Our Austin City Limits Music Festival team is getting ready for three days of music at Zilker Park. Here, they share their top bands to see each day.
The Eastern Sea. 11:20 a.m. Austin Ventures. Austin’s Matthew Hines leads folk/rock group the Eastern Sea, which sometimes enlists seven members in service of its rich, layered pop.
Gary Clark Jr. 2:15 p.m. AMD. Here’s your chance to see Austin’s next about-to-be-even-more-famous guitar hero before he’s playing next year in a headlining slot.
Iggy and the Stooges. 6:15 p.m. Bud Light. Punk rock founding father and Keith Richards-level death defier Iggy Pop is probably more Fun Fun Fun material than ACL, which will make his early evening appearance on Sunday even more entertaining.
Willis Earl Beal. 6:15 p.m. BMI stage. Like Iggy and the Stooges, Beal’s strange, raw blues is kind of an odd fit for the festival. And he has an oddly compelling backstory — a stint in the Army, time spent busking and leaving CD-Rs around Chicago until finally signing a record deal and winding up performing at big festivals.
The Avett Brothers. 6:15 p.m. AMD. In the world of the Americana/folk/pop revival, North Carolina-based Avett Brothers lead the pack with songs about love and death and a larger-than-life sound.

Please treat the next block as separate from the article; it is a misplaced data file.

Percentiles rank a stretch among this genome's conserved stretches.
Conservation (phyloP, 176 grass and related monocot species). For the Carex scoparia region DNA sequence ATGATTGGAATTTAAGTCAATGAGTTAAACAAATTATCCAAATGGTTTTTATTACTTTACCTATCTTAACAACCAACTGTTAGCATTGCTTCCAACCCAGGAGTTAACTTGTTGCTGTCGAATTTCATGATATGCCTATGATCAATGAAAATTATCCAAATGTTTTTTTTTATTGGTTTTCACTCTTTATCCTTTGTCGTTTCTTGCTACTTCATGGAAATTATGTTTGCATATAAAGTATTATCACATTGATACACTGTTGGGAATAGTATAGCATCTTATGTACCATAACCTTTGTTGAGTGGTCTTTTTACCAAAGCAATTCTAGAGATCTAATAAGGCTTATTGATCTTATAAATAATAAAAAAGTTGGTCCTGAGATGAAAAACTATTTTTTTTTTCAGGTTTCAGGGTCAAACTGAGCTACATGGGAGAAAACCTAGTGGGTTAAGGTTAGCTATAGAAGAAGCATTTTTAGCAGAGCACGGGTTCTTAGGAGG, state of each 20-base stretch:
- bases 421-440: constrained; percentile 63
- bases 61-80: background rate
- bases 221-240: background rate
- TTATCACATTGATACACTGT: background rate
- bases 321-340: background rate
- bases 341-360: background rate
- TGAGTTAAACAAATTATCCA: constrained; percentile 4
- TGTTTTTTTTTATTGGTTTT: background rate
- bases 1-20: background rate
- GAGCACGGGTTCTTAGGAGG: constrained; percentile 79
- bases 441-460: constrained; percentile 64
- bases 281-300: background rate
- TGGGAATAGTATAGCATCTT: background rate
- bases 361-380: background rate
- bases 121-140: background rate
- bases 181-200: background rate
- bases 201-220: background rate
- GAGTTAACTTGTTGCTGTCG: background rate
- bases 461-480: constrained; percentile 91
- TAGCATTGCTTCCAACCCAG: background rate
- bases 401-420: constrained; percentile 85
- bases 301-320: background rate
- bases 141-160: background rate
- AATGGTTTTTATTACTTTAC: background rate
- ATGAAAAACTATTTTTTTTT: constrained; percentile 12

Gary Clark Jr. 2:15 p.m. AMD. Austin’s greatest living bluesman, and he’s younger than 30; nuff said.
Polica. 3:15 p.m. Honda. Synth-pop in the middle of the afternoon might be just the breather everyone needs.
The Weeknd. 5:15 p.m. Barton Springs. Another wild card. The man is a producer, and how his gauzy hip-hop will work live is a toss-up.
Iggy and the Stooges. 6:15 p.m. Bud Light. Even with founding guitarist Ron Asheton having gone on to his reward and James Williamson in his place, this still should be an insane set from men of iron; expect a lot from “Raw Power.”
Childish Gambino. 7:15 p.m. Barton springs. Finding an actor who can actually make sharp, skillful hip-hop isn’t exactly common; Donald Glover can do it all.
DEBORAH SENGUPTA STITH